A. The marketing department – specifically the teams focused on digital – should own YouTube, set relevant KPIs, and measure campaigns against those business metrics. Most large brands work with their digital agency and their media agency on their YouTube strategy. It’s important to understand that a successful YouTube strategy has to contain both organic efforts (creating videos that people choose to watch and search for) and paid efforts (ads that drive audiences to a brand’s organic efforts or their website).
Q. What are the right metrics to focus on if you are managing a YouTube channel? What are the right measures of engagement?
A. The ultimate metric for any marketing plan is: Am I selling more? On YouTube, you start with getting the right views by targeting the right audience. For a beauty brand that means being found and placing ads alongside makeup tutorials. If you are seen by the right viewers, you can then measure click-through-rates, web traffic to your conversion pages, and ultimately sales generated from those views. Other metrics to focus on include audience retention, and increased engagement through earned views, likes, shares, and subscribers.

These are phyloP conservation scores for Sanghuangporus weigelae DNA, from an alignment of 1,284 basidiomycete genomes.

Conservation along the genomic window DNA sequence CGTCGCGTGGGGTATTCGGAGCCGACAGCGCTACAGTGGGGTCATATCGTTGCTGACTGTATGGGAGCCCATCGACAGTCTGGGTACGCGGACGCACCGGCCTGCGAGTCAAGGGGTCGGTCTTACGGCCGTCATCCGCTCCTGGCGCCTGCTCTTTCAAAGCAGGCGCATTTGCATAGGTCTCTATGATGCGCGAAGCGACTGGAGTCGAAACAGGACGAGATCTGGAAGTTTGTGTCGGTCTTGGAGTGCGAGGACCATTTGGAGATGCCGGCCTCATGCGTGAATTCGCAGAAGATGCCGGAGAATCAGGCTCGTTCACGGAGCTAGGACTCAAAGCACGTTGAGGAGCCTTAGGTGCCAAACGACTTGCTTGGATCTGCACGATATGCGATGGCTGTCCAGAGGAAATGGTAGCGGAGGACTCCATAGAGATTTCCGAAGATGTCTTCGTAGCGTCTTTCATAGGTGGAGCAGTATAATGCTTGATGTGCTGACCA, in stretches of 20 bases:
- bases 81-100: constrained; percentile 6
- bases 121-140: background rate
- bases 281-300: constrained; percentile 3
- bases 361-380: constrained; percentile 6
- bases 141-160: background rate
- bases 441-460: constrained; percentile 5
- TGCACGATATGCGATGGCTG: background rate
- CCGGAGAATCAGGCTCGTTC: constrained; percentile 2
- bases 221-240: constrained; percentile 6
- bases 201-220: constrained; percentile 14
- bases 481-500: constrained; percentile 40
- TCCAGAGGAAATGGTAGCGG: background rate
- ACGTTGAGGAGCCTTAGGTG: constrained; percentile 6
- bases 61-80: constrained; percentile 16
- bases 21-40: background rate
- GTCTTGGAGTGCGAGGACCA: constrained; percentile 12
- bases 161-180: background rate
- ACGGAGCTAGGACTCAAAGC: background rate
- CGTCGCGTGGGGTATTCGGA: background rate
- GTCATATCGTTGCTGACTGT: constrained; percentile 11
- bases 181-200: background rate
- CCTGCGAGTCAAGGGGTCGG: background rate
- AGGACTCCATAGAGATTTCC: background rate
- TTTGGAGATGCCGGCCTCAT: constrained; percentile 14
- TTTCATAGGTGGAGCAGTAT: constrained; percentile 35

Q. What are the most common mistakes companies make with their YouTube channels?
A. Repurposing 15 or 30-second TV commercials is a big mistake on YouTube. Content made specifically for the YouTube audience is typically much more successful. YouTube can impact every stage of the traditional marketing funnel – awareness for a product, consideration of a product, followed by a purchase. It’s most effective in the second phase, when customers are in the process of researching a purchase. We’ve found that many brands are surprised by what their target audience is actually watching, or by the length of content that their target audience engages with most. Often brands think YouTube videos have to be short (under three minutes), but our data shows that in many verticals consumers seek long-form content like tutorials on YouTube.
Q. A while back, a helpful board member at a startup I was working with suggested that we create a viral video because the cost would be low and the impact high. Why isn’t it that easy?
A. You can’t predict whether a video will “go viral,” so you shouldn’t plan your marketing strategy around a viral video. That’s the same approach as planning your retirement around a lottery win. Even if you happen to create a viral hit, data shows no correlation between viral videos and sales.
Q. Folks may not know that the second largest search engine on earth is YouTube. How does SEO differ on YouTube?
A. As it is the second largest search engine, SEO on YouTube is hugely important. It involves optimizing video titles and descriptions to include relevant keywords, calls-to-action and tags. Search rankings in YouTube are not only influenced by keywords and metadata but also by watch time and the overall performance of the YouTube channel.
Q. With 300+ hours of content being uploaded to YouTube every minute, is it hard for brand-owned channels to get noticed?